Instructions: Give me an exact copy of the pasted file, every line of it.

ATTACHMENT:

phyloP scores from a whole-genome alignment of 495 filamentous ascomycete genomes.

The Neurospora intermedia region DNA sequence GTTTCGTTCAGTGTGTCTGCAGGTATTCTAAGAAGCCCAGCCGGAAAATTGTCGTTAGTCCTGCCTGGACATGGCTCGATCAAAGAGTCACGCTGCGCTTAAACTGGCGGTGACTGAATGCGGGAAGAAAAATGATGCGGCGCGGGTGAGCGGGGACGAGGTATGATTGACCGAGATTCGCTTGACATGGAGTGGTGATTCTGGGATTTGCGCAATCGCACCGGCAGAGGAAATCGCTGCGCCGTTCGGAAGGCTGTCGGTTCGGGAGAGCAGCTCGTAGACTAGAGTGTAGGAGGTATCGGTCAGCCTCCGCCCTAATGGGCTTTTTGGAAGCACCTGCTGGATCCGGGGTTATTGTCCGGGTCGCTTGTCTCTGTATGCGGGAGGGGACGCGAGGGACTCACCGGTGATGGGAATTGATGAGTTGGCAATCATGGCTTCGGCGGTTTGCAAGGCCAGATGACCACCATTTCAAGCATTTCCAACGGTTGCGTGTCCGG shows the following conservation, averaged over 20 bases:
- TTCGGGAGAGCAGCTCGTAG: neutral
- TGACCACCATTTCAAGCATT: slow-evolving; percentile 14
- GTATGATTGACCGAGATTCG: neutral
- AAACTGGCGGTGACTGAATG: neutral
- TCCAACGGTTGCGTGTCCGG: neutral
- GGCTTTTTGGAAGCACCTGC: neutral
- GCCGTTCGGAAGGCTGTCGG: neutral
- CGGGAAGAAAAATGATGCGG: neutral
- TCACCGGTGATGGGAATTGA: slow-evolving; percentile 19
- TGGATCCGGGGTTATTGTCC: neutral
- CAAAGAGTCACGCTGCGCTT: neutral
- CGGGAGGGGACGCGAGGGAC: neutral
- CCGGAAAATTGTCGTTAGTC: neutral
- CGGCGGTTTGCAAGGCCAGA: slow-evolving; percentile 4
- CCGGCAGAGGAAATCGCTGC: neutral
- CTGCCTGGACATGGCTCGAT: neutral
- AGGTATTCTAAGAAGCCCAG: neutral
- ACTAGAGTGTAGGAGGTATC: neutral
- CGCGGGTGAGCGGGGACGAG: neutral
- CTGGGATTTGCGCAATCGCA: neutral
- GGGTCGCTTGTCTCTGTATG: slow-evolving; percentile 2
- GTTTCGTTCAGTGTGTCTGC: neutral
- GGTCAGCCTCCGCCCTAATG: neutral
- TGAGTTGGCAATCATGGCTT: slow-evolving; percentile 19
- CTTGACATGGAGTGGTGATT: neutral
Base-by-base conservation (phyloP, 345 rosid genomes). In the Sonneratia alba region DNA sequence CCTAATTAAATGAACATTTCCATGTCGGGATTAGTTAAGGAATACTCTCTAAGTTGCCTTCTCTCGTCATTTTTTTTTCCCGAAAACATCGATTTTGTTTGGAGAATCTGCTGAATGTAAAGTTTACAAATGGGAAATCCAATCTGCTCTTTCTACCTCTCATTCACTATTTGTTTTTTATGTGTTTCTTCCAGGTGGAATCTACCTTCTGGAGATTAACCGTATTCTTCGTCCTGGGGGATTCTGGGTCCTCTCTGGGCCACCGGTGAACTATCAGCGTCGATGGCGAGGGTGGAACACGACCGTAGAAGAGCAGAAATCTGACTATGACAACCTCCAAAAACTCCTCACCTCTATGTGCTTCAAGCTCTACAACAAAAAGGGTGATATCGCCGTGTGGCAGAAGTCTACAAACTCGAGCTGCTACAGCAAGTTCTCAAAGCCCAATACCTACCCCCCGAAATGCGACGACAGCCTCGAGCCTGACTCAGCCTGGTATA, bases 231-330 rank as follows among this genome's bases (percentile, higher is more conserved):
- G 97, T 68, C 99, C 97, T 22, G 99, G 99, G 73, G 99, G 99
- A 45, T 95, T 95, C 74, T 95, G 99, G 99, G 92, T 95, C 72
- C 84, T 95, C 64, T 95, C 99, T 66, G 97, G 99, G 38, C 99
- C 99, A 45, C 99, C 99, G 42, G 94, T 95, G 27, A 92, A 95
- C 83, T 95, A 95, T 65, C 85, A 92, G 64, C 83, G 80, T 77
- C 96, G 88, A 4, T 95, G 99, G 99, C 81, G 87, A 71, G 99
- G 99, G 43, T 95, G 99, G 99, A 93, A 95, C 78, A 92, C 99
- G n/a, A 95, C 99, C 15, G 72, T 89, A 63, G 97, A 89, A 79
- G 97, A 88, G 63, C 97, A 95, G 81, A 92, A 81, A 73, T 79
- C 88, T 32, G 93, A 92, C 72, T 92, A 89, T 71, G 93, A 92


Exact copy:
phyloP scores from a whole-genome alignment of 495 filamentous ascomycete genomes.

The Neurospora intermedia region DNA sequence GTTTCGTTCAGTGTGTCTGCAGGTATTCTAAGAAGCCCAGCCGGAAAATTGTCGTTAGTCCTGCCTGGACATGGCTCGATCAAAGAGTCACGCTGCGCTTAAACTGGCGGTGACTGAATGCGGGAAGAAAAATGATGCGGCGCGGGTGAGCGGGGACGAGGTATGATTGACCGAGATTCGCTTGACATGGAGTGGTGATTCTGGGATTTGCGCAATCGCACCGGCAGAGGAAATCGCTGCGCCGTTCGGAAGGCTGTCGGTTCGGGAGAGCAGCTCGTAGACTAGAGTGTAGGAGGTATCGGTCAGCCTCCGCCCTAATGGGCTTTTTGGAAGCACCTGCTGGATCCGGGGTTATTGTCCGGGTCGCTTGTCTCTGTATGCGGGAGGGGACGCGAGGGACTCACCGGTGATGGGAATTGATGAGTTGGCAATCATGGCTTCGGCGGTTTGCAAGGCCAGATGACCACCATTTCAAGCATTTCCAACGGTTGCGTGTCCGG shows the following conservation, averaged over 20 bases:
- TTCGGGAGAGCAGCTCGTAG: neutral
- TGACCACCATTTCAAGCATT: slow-evolving; percentile 14
- GTATGATTGACCGAGATTCG: neutral
- AAACTGGCGGTGACTGAATG: neutral
- TCCAACGGTTGCGTGTCCGG: neutral
- GGCTTTTTGGAAGCACCTGC: neutral
- GCCGTTCGGAAGGCTGTCGG: neutral
- CGGGAAGAAAAATGATGCGG: neutral
- TCACCGGTGATGGGAATTGA: slow-evolving; percentile 19
- TGGATCCGGGGTTATTGTCC: neutral
- CAAAGAGTCACGCTGCGCTT: neutral
- CGGGAGGGGACGCGAGGGAC: neutral
- CCGGAAAATTGTCGTTAGTC: neutral
- CGGCGGTTTGCAAGGCCAGA: slow-evolving; percentile 4
- CCGGCAGAGGAAATCGCTGC: neutral
- CTGCCTGGACATGGCTCGAT: neutral
- AGGTATTCTAAGAAGCCCAG: neutral
- ACTAGAGTGTAGGAGGTATC: neutral
- CGCGGGTGAGCGGGGACGAG: neutral
- CTGGGATTTGCGCAATCGCA: neutral
- GGGTCGCTTGTCTCTGTATG: slow-evolving; percentile 2
- GTTTCGTTCAGTGTGTCTGC: neutral
- GGTCAGCCTCCGCCCTAATG: neutral
- TGAGTTGGCAATCATGGCTT: slow-evolving; percentile 19
- CTTGACATGGAGTGGTGATT: neutral
Base-by-base conservation (phyloP, 345 rosid genomes). In the Sonneratia alba region DNA sequence CCTAATTAAATGAACATTTCCATGTCGGGATTAGTTAAGGAATACTCTCTAAGTTGCCTTCTCTCGTCATTTTTTTTTCCCGAAAACATCGATTTTGTTTGGAGAATCTGCTGAATGTAAAGTTTACAAATGGGAAATCCAATCTGCTCTTTCTACCTCTCATTCACTATTTGTTTTTTATGTGTTTCTTCCAGGTGGAATCTACCTTCTGGAGATTAACCGTATTCTTCGTCCTGGGGGATTCTGGGTCCTCTCTGGGCCACCGGTGAACTATCAGCGTCGATGGCGAGGGTGGAACACGACCGTAGAAGAGCAGAAATCTGACTATGACAACCTCCAAAAACTCCTCACCTCTATGTGCTTCAAGCTCTACAACAAAAAGGGTGATATCGCCGTGTGGCAGAAGTCTACAAACTCGAGCTGCTACAGCAAGTTCTCAAAGCCCAATACCTACCCCCCGAAATGCGACGACAGCCTCGAGCCTGACTCAGCCTGGTATA, bases 231-330 rank as follows among this genome's bases (percentile, higher is more conserved):
- G 97, T 68, C 99, C 97, T 22, G 99, G 99, G 73, G 99, G 99
- A 45, T 95, T 95, C 74, T 95, G 99, G 99, G 92, T 95, C 72
- C 84, T 95, C 64, T 95, C 99, T 66, G 97, G 99, G 38, C 99
- C 99, A 45, C 99, C 99, G 42, G 94, T 95, G 27, A 92, A 95
- C 83, T 95, A 95, T 65, C 85, A 92, G 64, C 83, G 80, T 77
- C 96, G 88, A 4, T 95, G 99, G 99, C 81, G 87, A 71, G 99
- G 99, G 43, T 95, G 99, G 99, A 93, A 95, C 78, A 92, C 99
- G n/a, A 95, C 99, C 15, G 72, T 89, A 63, G 97, A 89, A 79
- G 97, A 88, G 63, C 97, A 95, G 81, A 92, A 81, A 73, T 79
- C 88, T 32, G 93, A 92, C 72, T 92, A 89, T 71, G 93, A 92